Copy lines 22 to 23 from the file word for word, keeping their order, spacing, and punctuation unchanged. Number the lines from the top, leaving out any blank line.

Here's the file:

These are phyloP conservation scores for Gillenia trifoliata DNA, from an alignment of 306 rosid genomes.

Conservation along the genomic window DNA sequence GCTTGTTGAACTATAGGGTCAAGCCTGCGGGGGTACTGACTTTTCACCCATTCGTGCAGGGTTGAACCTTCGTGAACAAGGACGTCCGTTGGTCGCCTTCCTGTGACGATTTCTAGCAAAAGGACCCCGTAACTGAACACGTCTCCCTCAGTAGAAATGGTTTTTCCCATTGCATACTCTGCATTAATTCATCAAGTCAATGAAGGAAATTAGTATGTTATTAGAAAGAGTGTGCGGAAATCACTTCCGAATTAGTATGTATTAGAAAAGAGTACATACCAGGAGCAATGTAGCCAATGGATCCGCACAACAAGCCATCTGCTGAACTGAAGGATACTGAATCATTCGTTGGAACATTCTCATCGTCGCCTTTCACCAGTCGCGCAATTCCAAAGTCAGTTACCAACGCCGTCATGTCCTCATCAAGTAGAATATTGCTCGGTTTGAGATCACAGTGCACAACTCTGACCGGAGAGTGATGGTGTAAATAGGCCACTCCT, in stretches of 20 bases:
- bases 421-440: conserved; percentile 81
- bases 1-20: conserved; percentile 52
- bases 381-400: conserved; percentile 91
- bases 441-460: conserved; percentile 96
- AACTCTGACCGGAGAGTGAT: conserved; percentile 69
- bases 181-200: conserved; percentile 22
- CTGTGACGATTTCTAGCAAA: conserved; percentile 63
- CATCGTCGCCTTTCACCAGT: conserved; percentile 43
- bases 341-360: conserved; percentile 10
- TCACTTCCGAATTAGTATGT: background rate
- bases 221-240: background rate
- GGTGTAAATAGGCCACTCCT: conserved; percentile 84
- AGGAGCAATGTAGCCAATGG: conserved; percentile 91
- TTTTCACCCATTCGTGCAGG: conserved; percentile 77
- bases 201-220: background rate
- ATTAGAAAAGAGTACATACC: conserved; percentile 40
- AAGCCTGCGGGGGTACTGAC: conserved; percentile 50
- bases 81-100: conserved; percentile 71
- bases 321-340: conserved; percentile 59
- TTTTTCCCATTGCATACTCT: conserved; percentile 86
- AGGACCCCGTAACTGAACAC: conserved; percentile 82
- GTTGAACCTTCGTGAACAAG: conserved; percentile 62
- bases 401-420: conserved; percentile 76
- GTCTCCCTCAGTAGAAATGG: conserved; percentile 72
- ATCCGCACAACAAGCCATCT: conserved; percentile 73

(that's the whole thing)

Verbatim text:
- TTTTTCCCATTGCATACTCT: conserved; percentile 86
- AGGACCCCGTAACTGAACAC: conserved; percentile 82